dealing with the media
Gardai or the Missing Persons Helpline will often ask media outlets to print or broadcast details about a missing person in an effort to obtain valuable information from the public.
Dealing with the media for the first time can be confronting. Handing over cherished photos or other personal items for publicity purposes can also be an emotionally difficult decision.
Remember: always consult your Police case officer before approaching the media.
The following guidelines provide suggestions to help you work in cooperation with journalists, photographers and camera crews..
Deciding to make a public appeal
If you would like to involve the media, the first step is to talk to police or your search organisation.
You should not expect your case officer to immediately turn to the media for help unless the missing person has an urgent medical need or there are grave concerns for their safety.
What the media will require?
The media will need basic information about the missing person such as their name, age, a physical description and their last known whereabouts.
This information can be supplied via a press release, usually prepared by the Police Press Office or a search organisation and distributed to television, radio and newspapers. If you have already provided a photograph, and release permission, this may also be offered for publication or broadcast.
Photos should be recent, as clear as possible and preferably in colour. Some media outlets may consider broadcasting home video footage of the missing person.
Who should talk to the media?
You may find you are too overwhelmed with emotion to answer questions form journalists about your missing relative or friend. It may be helpful to appoint a relative or close friend to act as a family spokesperson.
Alternatively, you can ask your Garda case officer to provide someone to brief the media.
It is often helpful if you have a Garda or search organisation representative with you if you are being interviewed by the media. They may be able to provide additional information or step in if you are unable to continue.
What you should tell the media?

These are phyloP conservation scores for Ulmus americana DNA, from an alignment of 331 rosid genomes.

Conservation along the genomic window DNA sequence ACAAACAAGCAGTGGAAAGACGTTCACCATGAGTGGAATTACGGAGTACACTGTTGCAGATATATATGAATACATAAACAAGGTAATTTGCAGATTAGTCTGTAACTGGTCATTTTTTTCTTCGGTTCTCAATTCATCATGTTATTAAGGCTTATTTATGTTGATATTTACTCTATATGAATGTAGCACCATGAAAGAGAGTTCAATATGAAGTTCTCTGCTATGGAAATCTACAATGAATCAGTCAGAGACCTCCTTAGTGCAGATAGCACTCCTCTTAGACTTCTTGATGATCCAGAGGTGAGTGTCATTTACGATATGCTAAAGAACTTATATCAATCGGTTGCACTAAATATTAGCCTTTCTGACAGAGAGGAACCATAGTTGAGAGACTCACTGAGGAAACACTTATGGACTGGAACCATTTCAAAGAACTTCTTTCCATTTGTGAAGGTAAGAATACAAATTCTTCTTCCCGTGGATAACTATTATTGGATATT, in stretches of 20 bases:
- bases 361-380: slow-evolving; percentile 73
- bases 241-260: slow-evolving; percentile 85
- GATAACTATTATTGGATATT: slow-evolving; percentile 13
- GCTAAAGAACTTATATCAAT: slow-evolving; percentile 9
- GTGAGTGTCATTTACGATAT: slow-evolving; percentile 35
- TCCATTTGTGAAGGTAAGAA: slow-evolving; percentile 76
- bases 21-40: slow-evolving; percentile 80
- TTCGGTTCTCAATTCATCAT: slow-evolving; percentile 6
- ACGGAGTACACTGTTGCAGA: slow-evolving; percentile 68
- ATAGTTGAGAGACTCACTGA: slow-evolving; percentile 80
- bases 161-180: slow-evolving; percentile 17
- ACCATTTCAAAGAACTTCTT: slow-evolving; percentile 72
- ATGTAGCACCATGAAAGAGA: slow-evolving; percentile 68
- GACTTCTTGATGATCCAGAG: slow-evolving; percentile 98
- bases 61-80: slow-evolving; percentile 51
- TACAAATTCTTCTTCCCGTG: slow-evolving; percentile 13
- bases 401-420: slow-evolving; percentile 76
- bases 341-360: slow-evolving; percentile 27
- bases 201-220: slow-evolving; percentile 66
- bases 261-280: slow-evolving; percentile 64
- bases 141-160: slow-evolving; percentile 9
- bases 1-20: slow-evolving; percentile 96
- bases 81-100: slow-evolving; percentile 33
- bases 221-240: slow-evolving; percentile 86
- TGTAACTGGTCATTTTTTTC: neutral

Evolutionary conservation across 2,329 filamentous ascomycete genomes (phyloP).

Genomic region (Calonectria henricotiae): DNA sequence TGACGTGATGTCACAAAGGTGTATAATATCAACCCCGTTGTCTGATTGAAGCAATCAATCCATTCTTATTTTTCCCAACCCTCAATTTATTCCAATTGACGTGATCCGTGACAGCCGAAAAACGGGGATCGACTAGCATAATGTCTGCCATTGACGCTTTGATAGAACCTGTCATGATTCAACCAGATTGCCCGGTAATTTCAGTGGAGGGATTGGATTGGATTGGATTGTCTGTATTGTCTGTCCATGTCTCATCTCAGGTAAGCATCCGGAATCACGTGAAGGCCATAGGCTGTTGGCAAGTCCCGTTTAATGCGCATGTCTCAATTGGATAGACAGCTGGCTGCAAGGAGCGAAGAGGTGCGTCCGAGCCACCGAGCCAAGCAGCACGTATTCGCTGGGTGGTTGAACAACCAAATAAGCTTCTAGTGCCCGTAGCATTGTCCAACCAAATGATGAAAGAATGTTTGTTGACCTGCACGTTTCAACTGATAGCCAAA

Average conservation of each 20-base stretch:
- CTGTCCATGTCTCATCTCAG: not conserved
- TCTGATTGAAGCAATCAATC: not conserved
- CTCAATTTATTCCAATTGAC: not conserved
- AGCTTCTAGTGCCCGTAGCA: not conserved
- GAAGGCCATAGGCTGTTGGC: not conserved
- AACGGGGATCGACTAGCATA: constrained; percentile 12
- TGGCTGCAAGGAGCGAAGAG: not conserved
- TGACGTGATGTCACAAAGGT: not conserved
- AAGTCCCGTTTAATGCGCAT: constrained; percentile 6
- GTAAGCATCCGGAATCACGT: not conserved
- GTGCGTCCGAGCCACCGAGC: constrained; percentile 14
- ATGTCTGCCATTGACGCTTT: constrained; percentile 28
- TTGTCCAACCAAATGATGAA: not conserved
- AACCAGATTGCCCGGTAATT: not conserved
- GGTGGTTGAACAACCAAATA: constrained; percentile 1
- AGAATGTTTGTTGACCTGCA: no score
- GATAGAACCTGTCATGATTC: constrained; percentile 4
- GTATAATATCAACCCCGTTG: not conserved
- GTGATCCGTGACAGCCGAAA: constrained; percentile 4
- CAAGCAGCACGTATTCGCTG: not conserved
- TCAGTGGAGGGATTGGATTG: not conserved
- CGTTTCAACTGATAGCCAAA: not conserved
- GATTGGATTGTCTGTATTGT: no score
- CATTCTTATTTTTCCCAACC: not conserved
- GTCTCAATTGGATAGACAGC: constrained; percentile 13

If you decide to go ahead with an interview, prepare thoroughly. Talk to your case officer about the type of information you should and should not discuss about the missing person.
In some situations, Police or the Helpline may wish to keep particular details out of the public arena. Revealing certain information could inadvertently hinder an investigation.
You may wish to read a prepared statement and not answer questions rather than be interviewed.
Once you have provided the media with a statement or an interview, there is no guarantee they will run a story. Your story is one of many news items that come across an editor’s or news director’s desk every day. Sometimes, another story may be considered more significant.
It is advisable not to argue with journalists if they don’t run your story. You may need their assistance at another time.
Dealing with the media at your home
There may be occasions when the media approaches you at home to ask for an interview or for photographs. You do not have to invite the media inside your home if you are uncomfortable or prefer to maintain your privacy.
If you have already provided Police or the Helpline with photographs, video tapes or any other items it is best to direct media representatives to them. Take care not to give original photos or any other valuable or precious items to the media. There is no guarantee they will be returned.
It is always a good idea to contact your case officer for advice before you participate in an interview at home.
Dealing with intrusive media
If members of the media are being overly intrusive or disruptive, request that they respect your privacy. If this fails, you should not hesitate to discuss any problems with your case officer. They may be able to liaise with journalists, editors or chief-of-staff about your privacy wishes.